the mindset shift of questioning your accepted “truth”

 

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“I am privileged to explore and create my life’s journey.”

This mantra came to me while reading a new book today. I have been reading The Path Made Clear by Oprah Winfrey. Honestly, upon first selecting this book, my expectations were not high. Growing up, I had heard quite a bit of criticism directed towards Oprah Winfrey. Looking back, I think it mostly stemmed from my deeply religious family and friends’ critique of her spiritual beliefs, but the damage was still done.

However, as I have been diving in deeper into spirituality, and questioning my own place in it, I have noticed a monumental shift in my mindset.

My preconceived notions of people and their opinions have been vastly surpassed. As in, my mind is more open to hearing others’ opinions that may appear quite contrary to those I was taught growing up. Thus, I have been reading Oprah’s book.

I am about halfway through, and I have been beyond pleasantly surprised. I have been greatly surprised.

People I had held great criticism or, in some cases, great distaste for, offered up some valuable nuggets of wisdom throughout Oprah’s book. Joel Osteen, the televangelist I held (and honestly, still hold some) deep skepticism for, even offered some great advice. Despite my misgivings about some of these people’s fame and message, they all held some of the very same beliefs as I did!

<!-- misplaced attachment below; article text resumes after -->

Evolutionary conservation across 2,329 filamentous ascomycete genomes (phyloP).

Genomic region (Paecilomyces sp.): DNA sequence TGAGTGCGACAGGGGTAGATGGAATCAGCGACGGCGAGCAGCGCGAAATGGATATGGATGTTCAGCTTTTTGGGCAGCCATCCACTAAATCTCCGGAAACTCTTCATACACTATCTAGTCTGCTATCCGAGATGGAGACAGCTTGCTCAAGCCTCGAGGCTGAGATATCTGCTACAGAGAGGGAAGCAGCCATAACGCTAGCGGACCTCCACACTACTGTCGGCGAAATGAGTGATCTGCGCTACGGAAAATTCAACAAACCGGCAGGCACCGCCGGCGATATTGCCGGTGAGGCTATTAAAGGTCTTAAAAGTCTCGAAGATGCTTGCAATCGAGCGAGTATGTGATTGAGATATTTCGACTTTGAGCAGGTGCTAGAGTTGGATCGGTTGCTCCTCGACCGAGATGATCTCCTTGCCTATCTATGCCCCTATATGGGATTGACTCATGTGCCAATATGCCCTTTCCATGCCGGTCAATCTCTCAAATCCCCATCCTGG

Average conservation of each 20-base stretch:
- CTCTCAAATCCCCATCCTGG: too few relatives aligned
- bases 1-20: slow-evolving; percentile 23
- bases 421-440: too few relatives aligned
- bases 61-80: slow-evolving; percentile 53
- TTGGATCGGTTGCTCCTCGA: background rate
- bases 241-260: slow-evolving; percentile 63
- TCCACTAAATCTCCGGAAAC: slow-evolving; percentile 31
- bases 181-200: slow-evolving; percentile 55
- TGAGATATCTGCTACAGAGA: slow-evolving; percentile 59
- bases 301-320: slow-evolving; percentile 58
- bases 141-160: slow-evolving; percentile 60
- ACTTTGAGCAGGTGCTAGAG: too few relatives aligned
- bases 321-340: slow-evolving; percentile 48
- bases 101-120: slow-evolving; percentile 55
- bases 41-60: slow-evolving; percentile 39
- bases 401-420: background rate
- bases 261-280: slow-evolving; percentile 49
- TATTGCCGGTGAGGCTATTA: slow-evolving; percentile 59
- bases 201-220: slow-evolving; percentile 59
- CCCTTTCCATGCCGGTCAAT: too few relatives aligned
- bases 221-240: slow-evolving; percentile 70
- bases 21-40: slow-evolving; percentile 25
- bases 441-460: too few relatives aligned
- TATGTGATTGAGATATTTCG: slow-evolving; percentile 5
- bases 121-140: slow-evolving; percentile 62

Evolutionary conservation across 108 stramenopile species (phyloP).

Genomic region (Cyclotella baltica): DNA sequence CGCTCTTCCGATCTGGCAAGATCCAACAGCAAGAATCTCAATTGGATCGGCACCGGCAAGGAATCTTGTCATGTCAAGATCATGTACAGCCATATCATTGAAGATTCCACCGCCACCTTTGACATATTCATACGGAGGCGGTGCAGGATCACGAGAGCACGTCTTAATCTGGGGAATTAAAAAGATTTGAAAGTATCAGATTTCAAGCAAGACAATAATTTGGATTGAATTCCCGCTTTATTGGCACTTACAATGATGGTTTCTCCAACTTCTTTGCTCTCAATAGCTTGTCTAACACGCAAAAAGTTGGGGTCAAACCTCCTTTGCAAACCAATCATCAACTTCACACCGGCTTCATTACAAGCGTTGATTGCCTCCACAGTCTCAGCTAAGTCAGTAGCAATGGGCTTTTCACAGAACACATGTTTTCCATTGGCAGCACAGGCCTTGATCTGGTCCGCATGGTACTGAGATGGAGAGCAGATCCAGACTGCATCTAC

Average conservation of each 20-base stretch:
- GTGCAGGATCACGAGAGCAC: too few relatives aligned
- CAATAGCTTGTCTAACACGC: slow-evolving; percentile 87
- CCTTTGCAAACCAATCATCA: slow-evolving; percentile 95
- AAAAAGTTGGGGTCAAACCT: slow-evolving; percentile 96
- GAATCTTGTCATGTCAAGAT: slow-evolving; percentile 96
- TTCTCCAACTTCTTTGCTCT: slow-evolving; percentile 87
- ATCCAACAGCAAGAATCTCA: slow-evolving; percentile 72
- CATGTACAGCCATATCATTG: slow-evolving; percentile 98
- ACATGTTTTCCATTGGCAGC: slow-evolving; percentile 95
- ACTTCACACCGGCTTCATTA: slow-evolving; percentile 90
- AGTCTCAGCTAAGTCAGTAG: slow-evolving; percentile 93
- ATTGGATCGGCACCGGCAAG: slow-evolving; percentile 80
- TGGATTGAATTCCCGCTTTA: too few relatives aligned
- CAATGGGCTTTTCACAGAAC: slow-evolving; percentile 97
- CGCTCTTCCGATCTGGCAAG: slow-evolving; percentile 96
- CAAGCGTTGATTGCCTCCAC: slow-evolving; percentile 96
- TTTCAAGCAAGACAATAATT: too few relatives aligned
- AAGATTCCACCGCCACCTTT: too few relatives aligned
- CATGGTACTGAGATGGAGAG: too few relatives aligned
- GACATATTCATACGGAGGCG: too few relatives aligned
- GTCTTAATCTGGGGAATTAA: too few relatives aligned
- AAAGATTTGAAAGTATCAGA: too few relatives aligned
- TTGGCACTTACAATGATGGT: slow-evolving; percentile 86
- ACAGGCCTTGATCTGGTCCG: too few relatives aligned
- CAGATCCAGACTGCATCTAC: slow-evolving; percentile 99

I have been realizing that my long accepted truths, may not be as true as I thought them to be. Perhaps, these people I have dismissed as “wrong” or “delusional” may actually hold some wisdom that I have been willingly ignorant to.  The beginning of questioning my own beliefs has opened me to acceptance of other people’s beliefs.

The reality of this breakthrough has become clear to me: no one holds all the answers. Even the great prophets of the Bible did not know all of the answers. We are all human, therefore, we are all fallible. The best we have to offer is to work with what we have, our natural talents and skill, follow our intuition, and offer ourselves in service to others and the universe.

I believe we can set out to achieve that by always questioning everything, listening with intent to understand, and maybe the greatest soul shift of all.. opening our hearts to the notion that perhaps our competitors, those we consider the complete opposite of us, may have a bit of wisdom to their ways too.

 

does God exist?

I have been stuck inside my mind as of late.

As you know, I am a Christian. I grew up in church, and (I thought I) fully realized the depth and weight of God’s love in college.

However, since getting married and moving out to the middle of nowhere, I have found myself face-to-face with never before seen questions.